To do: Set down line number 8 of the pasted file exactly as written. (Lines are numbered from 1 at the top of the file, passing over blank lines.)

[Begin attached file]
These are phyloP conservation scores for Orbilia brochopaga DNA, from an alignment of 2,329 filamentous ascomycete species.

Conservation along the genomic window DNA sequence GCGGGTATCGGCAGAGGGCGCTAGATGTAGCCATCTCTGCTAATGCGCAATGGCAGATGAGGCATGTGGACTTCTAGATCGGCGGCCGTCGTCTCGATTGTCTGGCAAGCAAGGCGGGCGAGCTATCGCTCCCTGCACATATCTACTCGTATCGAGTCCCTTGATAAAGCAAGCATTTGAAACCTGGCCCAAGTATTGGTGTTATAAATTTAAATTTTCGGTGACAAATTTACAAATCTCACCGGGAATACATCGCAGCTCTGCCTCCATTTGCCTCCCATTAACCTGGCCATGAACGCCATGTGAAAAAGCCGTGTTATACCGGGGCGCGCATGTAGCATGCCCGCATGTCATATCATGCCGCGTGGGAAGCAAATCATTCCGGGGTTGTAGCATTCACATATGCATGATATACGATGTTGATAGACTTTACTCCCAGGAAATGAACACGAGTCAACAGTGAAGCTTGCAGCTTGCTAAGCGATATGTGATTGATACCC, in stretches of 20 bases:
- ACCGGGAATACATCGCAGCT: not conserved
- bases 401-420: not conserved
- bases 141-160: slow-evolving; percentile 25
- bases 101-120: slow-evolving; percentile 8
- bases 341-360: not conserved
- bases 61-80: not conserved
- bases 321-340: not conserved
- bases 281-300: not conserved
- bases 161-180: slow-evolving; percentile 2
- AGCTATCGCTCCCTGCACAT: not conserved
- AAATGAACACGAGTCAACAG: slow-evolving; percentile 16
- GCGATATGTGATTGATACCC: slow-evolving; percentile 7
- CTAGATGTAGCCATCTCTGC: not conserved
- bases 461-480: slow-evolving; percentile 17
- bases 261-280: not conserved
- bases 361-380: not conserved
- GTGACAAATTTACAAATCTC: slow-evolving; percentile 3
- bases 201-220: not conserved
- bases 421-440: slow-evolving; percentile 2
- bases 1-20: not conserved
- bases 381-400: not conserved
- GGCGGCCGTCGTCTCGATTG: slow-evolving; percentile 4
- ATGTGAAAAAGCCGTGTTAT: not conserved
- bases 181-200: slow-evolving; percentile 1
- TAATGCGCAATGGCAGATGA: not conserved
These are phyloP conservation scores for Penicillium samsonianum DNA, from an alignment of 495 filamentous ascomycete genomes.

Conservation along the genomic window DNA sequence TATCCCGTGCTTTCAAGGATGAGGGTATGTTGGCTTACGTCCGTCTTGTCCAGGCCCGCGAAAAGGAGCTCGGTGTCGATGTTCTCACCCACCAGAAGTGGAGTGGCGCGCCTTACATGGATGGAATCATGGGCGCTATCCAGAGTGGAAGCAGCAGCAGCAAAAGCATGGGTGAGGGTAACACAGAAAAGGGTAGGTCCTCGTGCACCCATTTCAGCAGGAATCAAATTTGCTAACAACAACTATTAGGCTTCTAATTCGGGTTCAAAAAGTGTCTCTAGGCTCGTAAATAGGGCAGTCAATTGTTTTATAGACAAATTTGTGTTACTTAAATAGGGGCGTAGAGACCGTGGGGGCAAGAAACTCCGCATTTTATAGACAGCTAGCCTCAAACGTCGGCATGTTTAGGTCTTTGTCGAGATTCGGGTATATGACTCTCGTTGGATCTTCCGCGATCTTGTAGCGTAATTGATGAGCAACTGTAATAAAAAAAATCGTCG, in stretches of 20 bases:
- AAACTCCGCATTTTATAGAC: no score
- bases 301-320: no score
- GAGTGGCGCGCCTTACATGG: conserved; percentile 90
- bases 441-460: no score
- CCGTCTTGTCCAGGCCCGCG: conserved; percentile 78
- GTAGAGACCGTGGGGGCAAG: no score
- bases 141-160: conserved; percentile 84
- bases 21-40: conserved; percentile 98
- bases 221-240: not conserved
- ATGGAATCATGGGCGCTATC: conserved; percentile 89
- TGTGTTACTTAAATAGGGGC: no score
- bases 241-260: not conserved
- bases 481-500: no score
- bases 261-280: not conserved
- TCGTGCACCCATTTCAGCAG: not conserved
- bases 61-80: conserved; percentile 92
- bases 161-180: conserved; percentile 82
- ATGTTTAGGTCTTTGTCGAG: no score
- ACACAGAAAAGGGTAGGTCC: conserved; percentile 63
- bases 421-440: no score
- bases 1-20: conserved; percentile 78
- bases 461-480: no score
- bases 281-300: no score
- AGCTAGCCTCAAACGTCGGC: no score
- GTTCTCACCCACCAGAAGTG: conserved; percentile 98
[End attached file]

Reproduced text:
- bases 61-80: not conserved